Here are some snippets from the poll, which is reported here:
On the positive side, Garrett is below the fifty percent mark, which is always troubling for an incumbent. At the same time, his favorables stand at a weak 44-38 - almost as many people dislike him as like him. On the flipside, Rabbi Shulman's favorables stand at 36-26, which means that nearly 40% of likely voters don't yet know who he is. In other words, he has room to grow.
It's exactly that growing room which gives Shulman the chance to make up the fifteen-point gap that R2K says he faces. Shulman's doing pretty well among Dems, winning them at a 72-11 rate, while Garrett is doing ten points better among members of his own party, taking Republicans by 77-6. The real issue, though, is independents. Garrett cleans up here 48-35. The good news for Shulman is that this group is the least familiar with him: fully 45% of indies say they have no opinion of the Democrat - an opportunity, if Shulman can get his name out there.
Those independents are the real X-factor in this poll. They make up a huge 54% of the sample, while Republicans clock in at 27% and Dems at 19%. This is actually pretty close to where registration stood in the district before Super Tuesday. However, Dem registration has shot up since then; I'm told that more recent figures indicate the district's makeup is more like 44I-32R-24D today. But knowing registration numbers is one thing - figuring out who will show up on election day is quite another.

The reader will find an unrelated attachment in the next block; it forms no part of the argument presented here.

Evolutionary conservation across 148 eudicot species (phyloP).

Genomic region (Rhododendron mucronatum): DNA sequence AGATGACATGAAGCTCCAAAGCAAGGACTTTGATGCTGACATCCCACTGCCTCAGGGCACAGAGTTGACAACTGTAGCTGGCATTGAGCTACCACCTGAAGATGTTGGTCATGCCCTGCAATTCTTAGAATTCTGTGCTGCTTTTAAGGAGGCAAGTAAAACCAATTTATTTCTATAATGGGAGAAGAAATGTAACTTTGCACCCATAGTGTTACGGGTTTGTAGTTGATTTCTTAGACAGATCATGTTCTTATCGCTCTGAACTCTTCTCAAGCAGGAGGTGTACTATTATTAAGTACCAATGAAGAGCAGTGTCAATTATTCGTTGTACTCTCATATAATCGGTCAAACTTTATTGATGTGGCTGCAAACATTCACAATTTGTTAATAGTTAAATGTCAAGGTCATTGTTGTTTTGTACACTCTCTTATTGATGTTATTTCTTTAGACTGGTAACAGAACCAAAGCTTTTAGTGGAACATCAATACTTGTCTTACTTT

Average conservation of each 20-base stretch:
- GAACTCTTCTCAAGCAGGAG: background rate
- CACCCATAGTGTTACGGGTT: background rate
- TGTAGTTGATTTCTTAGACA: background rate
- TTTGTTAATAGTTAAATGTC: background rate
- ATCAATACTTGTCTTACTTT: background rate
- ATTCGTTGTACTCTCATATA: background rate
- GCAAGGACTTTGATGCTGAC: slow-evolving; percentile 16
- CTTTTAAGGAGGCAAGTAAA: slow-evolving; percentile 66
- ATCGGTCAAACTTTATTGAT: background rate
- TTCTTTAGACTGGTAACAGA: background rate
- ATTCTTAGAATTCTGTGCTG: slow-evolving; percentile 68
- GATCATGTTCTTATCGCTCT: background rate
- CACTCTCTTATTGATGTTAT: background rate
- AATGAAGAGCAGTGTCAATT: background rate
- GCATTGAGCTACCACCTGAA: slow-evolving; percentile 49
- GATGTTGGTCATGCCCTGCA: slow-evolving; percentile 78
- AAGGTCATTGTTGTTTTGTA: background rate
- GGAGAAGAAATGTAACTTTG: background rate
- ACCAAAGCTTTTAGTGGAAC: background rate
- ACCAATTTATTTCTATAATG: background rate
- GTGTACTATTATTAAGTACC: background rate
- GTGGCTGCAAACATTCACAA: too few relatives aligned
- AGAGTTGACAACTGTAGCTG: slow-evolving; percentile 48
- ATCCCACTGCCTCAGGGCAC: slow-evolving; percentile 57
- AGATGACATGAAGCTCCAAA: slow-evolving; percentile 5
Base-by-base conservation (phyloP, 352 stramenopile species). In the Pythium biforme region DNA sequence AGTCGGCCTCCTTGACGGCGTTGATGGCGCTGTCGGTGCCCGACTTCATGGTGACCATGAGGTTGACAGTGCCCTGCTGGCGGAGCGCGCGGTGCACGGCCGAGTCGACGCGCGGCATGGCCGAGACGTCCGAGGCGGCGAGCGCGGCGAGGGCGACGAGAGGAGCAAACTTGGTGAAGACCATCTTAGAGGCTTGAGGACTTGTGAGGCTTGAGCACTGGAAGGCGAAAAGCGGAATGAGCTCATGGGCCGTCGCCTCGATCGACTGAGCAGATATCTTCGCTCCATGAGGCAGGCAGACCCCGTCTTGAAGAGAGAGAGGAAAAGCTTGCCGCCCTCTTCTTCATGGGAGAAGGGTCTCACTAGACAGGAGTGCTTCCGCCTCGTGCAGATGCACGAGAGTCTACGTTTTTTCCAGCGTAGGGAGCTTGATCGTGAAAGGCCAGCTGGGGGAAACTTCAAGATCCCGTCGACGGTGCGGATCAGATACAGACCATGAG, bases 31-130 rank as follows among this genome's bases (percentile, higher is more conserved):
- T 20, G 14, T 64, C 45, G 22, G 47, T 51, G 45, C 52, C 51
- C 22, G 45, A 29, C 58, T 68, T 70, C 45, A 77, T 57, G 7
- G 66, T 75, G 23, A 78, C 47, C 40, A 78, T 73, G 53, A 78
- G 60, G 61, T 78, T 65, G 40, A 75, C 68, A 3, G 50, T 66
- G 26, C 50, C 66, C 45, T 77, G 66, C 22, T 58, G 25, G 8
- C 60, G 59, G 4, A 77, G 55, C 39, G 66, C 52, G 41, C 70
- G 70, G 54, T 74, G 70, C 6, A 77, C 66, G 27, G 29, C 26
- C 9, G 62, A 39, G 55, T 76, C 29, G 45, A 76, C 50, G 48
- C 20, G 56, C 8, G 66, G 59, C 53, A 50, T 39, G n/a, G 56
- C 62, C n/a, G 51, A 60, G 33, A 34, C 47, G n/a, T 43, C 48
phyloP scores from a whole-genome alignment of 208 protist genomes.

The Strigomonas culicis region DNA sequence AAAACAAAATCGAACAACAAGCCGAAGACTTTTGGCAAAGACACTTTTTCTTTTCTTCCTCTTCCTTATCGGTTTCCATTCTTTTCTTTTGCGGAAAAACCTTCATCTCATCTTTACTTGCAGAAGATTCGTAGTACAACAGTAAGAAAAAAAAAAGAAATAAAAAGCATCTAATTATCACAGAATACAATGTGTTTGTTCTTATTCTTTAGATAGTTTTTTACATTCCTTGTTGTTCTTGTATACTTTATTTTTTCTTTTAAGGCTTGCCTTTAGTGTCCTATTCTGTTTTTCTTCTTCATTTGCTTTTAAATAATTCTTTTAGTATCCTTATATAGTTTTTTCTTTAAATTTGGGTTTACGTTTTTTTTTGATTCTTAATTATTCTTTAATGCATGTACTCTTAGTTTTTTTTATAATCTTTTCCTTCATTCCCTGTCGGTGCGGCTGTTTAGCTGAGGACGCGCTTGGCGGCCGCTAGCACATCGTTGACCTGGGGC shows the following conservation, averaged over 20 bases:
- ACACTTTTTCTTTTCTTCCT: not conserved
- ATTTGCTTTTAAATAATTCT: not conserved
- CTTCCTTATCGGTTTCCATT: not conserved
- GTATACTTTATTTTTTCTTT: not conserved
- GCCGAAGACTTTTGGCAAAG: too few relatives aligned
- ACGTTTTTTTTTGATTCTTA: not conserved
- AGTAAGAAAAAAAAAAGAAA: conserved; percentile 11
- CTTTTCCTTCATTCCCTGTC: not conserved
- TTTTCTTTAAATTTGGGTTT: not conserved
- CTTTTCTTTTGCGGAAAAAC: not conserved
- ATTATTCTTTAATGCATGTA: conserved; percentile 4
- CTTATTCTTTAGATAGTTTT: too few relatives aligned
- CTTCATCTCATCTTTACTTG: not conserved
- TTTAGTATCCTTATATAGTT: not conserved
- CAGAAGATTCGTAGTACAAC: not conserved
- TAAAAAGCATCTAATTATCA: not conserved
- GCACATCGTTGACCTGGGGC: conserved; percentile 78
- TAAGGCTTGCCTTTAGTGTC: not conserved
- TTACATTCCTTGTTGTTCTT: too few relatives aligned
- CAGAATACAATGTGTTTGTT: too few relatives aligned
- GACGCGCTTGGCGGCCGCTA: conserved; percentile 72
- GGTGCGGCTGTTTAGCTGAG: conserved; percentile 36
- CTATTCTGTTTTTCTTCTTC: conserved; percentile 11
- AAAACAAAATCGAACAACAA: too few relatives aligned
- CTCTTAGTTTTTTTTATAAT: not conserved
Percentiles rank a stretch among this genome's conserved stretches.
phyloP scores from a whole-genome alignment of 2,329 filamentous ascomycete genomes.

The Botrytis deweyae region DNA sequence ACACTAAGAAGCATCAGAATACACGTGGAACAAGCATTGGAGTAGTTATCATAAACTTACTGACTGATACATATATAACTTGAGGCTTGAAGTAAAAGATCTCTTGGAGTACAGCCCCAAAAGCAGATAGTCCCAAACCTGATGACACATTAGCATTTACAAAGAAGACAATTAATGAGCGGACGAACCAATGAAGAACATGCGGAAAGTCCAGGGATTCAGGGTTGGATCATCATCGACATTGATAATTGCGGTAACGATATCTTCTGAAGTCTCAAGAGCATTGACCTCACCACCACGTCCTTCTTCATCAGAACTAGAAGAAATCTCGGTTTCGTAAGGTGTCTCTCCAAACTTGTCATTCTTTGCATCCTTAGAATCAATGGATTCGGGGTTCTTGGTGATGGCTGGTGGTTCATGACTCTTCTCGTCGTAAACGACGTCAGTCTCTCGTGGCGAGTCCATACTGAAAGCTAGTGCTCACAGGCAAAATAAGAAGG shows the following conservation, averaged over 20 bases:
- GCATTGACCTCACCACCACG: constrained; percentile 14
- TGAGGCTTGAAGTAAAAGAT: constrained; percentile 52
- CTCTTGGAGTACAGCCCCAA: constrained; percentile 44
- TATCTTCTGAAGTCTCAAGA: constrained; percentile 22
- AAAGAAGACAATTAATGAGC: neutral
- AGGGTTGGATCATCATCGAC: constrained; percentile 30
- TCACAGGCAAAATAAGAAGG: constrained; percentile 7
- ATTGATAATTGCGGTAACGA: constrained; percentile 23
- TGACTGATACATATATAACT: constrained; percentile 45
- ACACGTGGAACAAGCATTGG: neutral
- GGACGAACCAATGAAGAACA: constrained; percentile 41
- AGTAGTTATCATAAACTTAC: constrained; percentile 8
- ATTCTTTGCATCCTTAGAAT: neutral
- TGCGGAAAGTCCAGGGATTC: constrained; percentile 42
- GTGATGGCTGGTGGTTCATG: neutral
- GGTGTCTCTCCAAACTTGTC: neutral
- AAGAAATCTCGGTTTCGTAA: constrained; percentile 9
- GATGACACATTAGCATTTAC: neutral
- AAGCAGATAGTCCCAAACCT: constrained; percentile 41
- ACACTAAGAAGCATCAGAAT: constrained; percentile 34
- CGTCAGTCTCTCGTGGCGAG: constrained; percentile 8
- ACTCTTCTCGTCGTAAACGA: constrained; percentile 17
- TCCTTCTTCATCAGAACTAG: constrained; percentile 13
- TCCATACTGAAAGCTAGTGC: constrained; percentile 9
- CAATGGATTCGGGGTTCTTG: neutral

And in that regard, NJ-05 is a bit of an electoral engima. The district voted for Bush in 2004 by what looks like a daunting 57-43 margin. In 2000, however, the margin was half as wide, just 52-45. Why the seven-point shift, when Bush only gained about three nationwide? Most analysts I've discussed this with believe there was something of a "9/11 effect" here, just as there was in many parts of the tri-state area.
If this assessment is accurate, then this right-ward shift may have been temporary. One possible piece of support for this thesis is the presidential head-to-head, which shows McCain leading Obama 52-37. Obama trails past Dem performance quite significantly, but McCain is at Bush 2000 - and not Bush '04 - levels, for the moment. In a red district, though, undecideds are more likely to drift Republican, so McCain's current 52% may not be his ceiling.
If you want to see a breakdown of the participants and other metrics, chck out the link above.
But this is great news for a district whose representative is so far out of touch with his constituents, the other members of the republican NJ delegation, as well as nearly every member of Congress.